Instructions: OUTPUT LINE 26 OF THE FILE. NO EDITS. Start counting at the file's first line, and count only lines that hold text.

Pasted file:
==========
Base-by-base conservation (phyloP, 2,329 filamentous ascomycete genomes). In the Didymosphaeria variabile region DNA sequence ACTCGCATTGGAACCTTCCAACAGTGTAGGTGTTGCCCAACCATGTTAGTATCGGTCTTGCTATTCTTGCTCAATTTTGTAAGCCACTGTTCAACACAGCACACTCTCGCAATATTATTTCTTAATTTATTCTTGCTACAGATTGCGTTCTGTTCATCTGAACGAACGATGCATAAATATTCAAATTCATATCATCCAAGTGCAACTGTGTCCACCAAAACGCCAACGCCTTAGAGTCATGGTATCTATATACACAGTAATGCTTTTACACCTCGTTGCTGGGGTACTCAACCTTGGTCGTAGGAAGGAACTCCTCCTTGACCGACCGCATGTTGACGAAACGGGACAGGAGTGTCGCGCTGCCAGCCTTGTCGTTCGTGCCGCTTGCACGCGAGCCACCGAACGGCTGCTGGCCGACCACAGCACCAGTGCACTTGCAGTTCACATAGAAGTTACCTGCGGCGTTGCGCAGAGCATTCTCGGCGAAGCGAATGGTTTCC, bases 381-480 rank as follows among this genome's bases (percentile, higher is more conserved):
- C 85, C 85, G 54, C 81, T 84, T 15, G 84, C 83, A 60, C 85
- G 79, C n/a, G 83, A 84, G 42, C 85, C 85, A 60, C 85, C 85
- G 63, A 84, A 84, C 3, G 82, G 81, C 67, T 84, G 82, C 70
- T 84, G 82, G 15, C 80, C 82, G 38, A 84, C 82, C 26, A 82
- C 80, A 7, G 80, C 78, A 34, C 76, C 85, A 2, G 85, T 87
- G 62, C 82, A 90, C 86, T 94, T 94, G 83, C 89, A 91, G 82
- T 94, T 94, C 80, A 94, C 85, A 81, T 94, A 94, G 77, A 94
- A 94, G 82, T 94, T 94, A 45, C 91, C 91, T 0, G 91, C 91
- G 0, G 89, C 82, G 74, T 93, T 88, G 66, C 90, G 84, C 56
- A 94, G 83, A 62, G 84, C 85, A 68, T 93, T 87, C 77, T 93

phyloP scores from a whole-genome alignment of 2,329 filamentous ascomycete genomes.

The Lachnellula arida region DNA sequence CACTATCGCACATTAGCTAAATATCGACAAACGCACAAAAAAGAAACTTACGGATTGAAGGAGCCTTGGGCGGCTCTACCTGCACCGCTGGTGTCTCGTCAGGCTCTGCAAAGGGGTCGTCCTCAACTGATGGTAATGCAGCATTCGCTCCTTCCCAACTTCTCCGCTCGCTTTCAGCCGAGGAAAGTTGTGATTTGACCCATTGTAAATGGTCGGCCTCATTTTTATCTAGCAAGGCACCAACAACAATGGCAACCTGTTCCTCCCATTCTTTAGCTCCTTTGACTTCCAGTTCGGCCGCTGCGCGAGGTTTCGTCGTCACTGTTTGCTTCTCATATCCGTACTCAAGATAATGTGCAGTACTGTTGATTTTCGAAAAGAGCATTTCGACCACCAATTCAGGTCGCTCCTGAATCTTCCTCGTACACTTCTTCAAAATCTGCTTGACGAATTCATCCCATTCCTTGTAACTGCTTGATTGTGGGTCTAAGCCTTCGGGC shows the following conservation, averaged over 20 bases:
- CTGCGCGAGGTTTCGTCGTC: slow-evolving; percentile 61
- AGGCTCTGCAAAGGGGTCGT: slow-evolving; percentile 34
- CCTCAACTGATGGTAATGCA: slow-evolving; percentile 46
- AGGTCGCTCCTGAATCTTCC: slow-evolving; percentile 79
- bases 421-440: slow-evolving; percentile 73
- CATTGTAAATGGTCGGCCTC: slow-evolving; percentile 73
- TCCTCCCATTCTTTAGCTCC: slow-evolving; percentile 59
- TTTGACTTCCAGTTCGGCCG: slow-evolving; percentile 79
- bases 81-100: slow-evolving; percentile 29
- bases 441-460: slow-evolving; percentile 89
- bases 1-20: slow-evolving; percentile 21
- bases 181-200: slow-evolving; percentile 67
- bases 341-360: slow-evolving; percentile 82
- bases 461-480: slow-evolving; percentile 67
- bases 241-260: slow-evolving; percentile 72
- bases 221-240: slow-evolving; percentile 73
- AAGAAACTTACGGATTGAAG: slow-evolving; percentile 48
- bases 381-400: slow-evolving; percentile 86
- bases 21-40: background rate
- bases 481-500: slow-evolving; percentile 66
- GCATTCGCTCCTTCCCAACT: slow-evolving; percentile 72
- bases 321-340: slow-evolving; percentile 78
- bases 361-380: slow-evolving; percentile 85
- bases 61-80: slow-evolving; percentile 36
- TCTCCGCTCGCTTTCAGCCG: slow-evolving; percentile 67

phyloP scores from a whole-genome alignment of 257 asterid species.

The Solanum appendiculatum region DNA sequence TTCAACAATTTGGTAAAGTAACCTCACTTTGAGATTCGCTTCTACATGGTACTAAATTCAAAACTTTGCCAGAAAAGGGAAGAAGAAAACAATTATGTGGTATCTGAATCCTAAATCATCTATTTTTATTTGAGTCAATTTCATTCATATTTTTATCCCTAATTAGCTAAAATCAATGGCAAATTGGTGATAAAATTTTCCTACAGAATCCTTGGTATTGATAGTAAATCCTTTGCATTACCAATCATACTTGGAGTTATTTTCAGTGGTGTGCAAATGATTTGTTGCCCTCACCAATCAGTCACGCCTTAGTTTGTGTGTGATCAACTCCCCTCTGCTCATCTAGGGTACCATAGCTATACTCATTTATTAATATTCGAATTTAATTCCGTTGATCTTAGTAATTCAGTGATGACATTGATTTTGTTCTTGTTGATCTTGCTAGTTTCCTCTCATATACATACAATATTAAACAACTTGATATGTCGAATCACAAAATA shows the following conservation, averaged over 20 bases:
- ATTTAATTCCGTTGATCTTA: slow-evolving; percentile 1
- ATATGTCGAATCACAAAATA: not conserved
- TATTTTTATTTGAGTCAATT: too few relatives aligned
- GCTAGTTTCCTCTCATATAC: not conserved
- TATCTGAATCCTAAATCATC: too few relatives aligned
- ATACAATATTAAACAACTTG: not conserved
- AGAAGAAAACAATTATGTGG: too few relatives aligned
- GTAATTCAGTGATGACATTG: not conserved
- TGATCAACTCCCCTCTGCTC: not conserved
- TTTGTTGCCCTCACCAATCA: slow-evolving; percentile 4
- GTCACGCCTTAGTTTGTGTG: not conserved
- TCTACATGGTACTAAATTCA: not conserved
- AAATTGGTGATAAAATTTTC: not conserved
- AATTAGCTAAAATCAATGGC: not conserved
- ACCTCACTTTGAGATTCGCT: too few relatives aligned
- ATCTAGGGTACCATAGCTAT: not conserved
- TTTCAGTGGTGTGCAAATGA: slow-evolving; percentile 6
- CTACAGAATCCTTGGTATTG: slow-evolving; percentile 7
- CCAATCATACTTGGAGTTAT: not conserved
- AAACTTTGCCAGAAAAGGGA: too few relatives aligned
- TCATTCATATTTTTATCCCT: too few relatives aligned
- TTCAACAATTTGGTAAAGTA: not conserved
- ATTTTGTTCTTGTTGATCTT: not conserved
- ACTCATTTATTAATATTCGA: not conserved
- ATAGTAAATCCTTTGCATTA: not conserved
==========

- bases 341-360: slow-evolving; percentile 82